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Apple Suppliers wary about Future iPhone Demand as COVID-19 Rises in the U.S.

1 Cover covid-19

 

As China reopens its economy after months of lockdown, Apple Inc’s iPhone factories are largely up and running. But with the coronavirus pandemic spreading across the world, the urgent question for the company is how many buyers will there be for current models and the iPhone 12 slated for the fall.

 

In a new report, Reuters claims that a senior official at one of Apple’s major contract assemblers told them that Apple’s orders for the quarter ending in March are likely to drop 18% compared with the previous year.

 

One of Apple’s key display suppliers is also preparing for a similar level of contraction, according to a person familiar the matter. The company had anticipated shipping 70 million iPhone displays this year, but is now considering lowering that target by more than 17% to 58 million units.

 

The production ramp-up for new phones that work with next-generation 5G networks has been postponed, this person said, though it is still possible the 5G phones could launch as scheduled in the fall.

 

One source told Reuters that "No one is talking about manpower or material shortage (in China) anymore." The focus now is "whether demand from U.S. and Europe could keep up."

 

“Things are changing on a day by day basis due to supply chain disruptions, so it is difficult to craft any meaningful comment at the moment about both supply and demand,” said an official at one supplier in Malaysia.

 

Last week Canaccord Genuity analyst Michael Walkley wrote in a note to investors: “Our base case scenario assumes a shock to June quarter demand with steadily improving results in the second half of the year." It's likely to be a 'V-Shape' recovery.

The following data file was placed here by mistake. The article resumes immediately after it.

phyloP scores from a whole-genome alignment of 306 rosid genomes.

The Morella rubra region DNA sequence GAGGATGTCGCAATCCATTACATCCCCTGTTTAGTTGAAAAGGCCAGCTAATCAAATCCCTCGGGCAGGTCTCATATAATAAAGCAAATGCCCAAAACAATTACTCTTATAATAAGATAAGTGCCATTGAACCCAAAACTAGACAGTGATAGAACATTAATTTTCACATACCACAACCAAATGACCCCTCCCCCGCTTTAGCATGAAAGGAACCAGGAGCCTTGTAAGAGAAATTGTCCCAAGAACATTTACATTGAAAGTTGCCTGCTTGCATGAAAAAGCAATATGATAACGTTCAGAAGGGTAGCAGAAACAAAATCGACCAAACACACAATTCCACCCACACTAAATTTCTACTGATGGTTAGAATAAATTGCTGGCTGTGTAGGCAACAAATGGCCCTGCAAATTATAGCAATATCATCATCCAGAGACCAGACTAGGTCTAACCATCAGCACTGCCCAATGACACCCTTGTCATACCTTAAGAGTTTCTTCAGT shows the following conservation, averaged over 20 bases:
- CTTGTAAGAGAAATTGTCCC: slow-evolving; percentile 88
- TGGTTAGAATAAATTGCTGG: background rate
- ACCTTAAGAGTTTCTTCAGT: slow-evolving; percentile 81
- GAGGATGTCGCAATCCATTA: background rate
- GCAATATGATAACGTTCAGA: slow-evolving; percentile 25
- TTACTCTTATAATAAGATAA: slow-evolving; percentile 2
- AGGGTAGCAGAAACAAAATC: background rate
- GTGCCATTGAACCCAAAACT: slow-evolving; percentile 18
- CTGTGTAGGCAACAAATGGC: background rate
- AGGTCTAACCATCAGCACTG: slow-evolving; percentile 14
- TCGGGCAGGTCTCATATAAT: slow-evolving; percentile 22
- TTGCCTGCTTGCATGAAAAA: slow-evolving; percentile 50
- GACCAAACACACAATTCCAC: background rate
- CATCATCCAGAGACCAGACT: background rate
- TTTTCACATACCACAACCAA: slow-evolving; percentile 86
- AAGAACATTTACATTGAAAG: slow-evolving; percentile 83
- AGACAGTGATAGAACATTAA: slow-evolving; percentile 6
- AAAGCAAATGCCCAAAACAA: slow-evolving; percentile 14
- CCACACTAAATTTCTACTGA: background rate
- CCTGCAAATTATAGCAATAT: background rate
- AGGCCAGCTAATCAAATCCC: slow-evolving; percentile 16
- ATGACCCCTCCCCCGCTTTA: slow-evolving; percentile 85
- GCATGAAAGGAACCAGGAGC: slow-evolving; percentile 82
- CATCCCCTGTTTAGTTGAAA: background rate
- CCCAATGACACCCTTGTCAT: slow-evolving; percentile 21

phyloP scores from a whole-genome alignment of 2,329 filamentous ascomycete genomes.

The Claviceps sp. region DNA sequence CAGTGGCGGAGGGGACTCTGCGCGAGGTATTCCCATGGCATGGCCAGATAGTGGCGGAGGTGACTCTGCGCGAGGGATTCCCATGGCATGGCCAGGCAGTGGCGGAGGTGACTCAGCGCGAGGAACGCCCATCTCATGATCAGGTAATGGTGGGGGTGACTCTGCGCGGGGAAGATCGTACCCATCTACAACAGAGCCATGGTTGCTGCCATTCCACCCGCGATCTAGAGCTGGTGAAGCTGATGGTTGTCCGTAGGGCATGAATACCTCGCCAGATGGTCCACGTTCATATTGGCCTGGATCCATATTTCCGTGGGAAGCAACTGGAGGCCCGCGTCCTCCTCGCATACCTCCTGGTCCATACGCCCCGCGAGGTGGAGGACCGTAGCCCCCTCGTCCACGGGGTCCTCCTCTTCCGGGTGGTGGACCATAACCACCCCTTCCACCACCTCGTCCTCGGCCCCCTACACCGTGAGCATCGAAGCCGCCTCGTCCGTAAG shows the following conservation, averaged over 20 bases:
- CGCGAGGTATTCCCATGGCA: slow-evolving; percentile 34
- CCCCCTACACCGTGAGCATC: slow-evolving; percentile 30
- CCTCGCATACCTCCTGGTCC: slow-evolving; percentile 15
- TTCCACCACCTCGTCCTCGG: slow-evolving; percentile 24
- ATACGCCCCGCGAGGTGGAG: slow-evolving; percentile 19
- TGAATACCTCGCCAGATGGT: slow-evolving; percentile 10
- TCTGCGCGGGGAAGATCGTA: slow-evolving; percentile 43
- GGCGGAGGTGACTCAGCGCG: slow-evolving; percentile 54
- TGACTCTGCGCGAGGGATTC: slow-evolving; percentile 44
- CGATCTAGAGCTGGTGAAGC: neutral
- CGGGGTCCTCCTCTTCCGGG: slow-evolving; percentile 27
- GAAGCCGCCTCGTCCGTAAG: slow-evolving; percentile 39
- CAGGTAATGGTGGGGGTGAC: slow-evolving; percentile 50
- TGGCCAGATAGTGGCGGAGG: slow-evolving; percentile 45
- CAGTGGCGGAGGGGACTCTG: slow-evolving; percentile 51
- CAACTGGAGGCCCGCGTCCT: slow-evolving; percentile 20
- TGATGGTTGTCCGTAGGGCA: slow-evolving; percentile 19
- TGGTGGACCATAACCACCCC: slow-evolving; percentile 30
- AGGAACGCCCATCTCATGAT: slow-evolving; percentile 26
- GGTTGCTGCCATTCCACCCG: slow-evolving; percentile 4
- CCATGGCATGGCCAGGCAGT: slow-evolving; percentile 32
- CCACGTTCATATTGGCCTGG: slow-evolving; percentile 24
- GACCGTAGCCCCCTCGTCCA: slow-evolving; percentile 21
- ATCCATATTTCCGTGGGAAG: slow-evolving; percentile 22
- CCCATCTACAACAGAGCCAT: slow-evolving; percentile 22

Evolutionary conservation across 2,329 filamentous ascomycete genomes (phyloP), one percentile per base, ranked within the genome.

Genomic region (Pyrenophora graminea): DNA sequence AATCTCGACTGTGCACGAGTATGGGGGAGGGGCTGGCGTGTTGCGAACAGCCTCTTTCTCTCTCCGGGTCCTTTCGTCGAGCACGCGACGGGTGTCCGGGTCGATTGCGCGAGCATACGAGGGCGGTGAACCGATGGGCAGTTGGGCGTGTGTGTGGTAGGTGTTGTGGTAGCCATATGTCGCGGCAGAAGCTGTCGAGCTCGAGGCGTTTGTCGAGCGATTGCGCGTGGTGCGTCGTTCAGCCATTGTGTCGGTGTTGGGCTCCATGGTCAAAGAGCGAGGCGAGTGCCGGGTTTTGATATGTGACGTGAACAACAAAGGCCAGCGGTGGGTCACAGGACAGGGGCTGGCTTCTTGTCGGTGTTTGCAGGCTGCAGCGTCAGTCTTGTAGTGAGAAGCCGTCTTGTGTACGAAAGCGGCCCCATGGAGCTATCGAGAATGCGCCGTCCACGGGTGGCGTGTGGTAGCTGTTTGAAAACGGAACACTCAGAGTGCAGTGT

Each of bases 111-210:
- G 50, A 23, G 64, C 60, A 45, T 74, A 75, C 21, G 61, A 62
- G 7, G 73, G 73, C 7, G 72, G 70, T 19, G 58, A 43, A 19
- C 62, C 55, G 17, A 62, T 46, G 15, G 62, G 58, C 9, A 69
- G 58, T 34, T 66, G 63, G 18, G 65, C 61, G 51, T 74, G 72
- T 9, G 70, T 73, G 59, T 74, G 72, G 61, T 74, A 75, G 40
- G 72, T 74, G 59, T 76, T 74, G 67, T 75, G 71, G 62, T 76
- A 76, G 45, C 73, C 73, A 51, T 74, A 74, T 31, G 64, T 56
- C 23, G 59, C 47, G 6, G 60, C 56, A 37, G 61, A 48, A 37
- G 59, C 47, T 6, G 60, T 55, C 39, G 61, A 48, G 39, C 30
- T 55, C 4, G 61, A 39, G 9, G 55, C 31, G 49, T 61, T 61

In the United States, at least, consumers themselves seem uncertain whether they will resume spending. In a survey of more than 2,600 U.S. adults by Civis Analytics conducted March 18-20, more than half of respondents said they planned to spend about the same on consumer electronics as before the virus outbreak if the situation is contained in the coming weeks." For more, read the full Reuters report.

 

Obviously the other half of those in the survey were being more cautious about spending as usual. This is why the U.S. Government is now trying to assess when to give the public and businesses the green light to safely return to work within reason.  

 

No one knows when tracking of the COVID-19 curve will begin to flatten out enough to make it safe enough to go back to work. Though it's clear that getting the U.S. economy back on track as quickly as possible is a must or consumer confidence could be damaged.

 

The historic $2 trillion stimulus bill that passed unanimously this week reportedly covers worker funds for four months which gives us a hint of how long it could theoretically take before the economy is fully back on track and that's being optimistic.

 

Yet COVID-19 has sent a shock wave through the work force and it's very likely that it will make the public think more about saving money or rebuilding their savings a priority over spending it on luxury items like electronics.

 

At the end of the day, COVID-19 has shaken consumer confidence and rightfully so. The historic stimulus bill(s) may be enough to blunt the hit on the U.S. economy until if companies can reopen their doors.

 

It will also require companies like Apple, HP, Dell, Google, Samsung and others to provide consumers with real incentives and lower prices this fall to get them excited about spending again.

 

As for Apple, their new entry iPhone (iPhone 9 or SE2) in-the-works could be exactly what the doctor ordered.

 

10.0F Apple News

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